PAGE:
Unicorns and fairies

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Kevin Boehmer

With all the conflict in the US political election, I thought I would write about unicorns, fairies and conflict resolution.  Just for clarification, when I write fairies I mean magical beings like Tinkerbell from Peter Pan.  I recently told someone that they looked like a fairy, because they had glitter in their hair, and I got quite the look until I explained to her I have four little girls at home and I meant a fairy as in Tinkerbell.

So, why do we have escalating conflicts?  First off, we all have flaws and that is okay.  I have flaws. I could start to name them for this article but I am limited to 600 words.  The issue that I believe we run into is accepting our flaws for who we are.  When I was in Grade 7, I had some “friends” that poked fun at me, and then called me “Red Boehmer” when I lost my temper at them.  I could have gone through life with the opinion that I have a temper and it is just who I am.  For the record, I did have a temper at that time.  What I did was work extremely hard to control my temper.  This is not to say that I control my temper 100% of the time (renovations get me to cuss at tools, materials, manufacturers of tools, etc.) but I have decided that I can be better.  Occasionally playing hockey brings my temper out, after which I work even harder the next time to control it or take a break.   I was raised by my parents to believe that nothing is impossible and I continually seek to improve myself as a person, as a spouse, as a father, etc.

Secondly, we often don’t like to go out of our comfort zone. We find differences and change scary.  We have a certain lifestyle that we like to live and if that changes we get scared.  We usually end up coming up with ways to villainize others so that we can hate them, thus avoiding change and discomfort altogether.  When there is a problem or conflict, we usually imagine three different roles: a hero, a victim and a villain (I learned this at a dealing with difficult people workshop).  For example, I think unicorns are the best, my friend thinks that fairies are the best, and he calls me an idiot for liking unicorns.  In my mind, I am now the victim – someone called me an idiot.  I have also identified who the villain is (they used to be my friend). I can either continue to be the victim or go on the offensive and become the hero and call them an idiot.  My friend, in their mind, has identified me as the villain because I thought unicorns were better; they then decided to become the hero and go on the offensive and tell me that I was an idiot.  In our conflict, we have both identified each other as the villain, when maybe no one is the villain.  This is how we justify treating each other like garbage.   Much of the time in our conflict, there is no actual villain.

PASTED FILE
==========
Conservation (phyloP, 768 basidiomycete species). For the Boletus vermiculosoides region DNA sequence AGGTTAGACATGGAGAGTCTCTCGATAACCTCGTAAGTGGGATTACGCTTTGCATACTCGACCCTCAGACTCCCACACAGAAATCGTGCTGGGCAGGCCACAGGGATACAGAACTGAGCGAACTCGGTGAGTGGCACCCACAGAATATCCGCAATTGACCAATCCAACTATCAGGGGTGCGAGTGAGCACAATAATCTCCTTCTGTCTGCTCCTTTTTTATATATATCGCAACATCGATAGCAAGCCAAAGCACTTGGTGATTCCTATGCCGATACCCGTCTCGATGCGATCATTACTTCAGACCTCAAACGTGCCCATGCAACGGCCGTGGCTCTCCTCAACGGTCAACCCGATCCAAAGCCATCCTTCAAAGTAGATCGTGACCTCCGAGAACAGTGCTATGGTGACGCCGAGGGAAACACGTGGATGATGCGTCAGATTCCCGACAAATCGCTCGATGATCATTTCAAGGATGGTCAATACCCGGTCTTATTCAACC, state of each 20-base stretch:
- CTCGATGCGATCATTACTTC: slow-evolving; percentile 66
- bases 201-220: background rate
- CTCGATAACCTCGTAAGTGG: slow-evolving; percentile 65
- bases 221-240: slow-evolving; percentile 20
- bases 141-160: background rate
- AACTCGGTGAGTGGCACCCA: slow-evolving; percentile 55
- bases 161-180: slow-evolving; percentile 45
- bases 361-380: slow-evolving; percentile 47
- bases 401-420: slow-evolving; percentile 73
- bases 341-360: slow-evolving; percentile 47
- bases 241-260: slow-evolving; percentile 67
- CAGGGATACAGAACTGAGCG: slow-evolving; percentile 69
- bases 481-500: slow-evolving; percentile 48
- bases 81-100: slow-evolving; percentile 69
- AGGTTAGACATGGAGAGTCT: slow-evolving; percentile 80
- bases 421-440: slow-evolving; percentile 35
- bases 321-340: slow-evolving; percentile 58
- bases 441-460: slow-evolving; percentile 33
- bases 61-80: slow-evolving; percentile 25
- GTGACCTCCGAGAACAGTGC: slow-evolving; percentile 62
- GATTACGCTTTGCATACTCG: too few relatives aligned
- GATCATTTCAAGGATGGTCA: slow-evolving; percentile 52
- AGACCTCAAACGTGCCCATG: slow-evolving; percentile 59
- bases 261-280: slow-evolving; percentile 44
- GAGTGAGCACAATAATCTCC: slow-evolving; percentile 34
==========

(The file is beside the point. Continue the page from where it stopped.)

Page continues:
What can we take from this?  If we are in a conflict, we probably both think of each other as the villain, but maybe both of us have some merit.  We could then try to work on understanding each other, or at least trying to understand why someone likes unicorns more than fairies or vice versa.  Also, watch the movie Hook – Robin Williams is a great Peter Pan.


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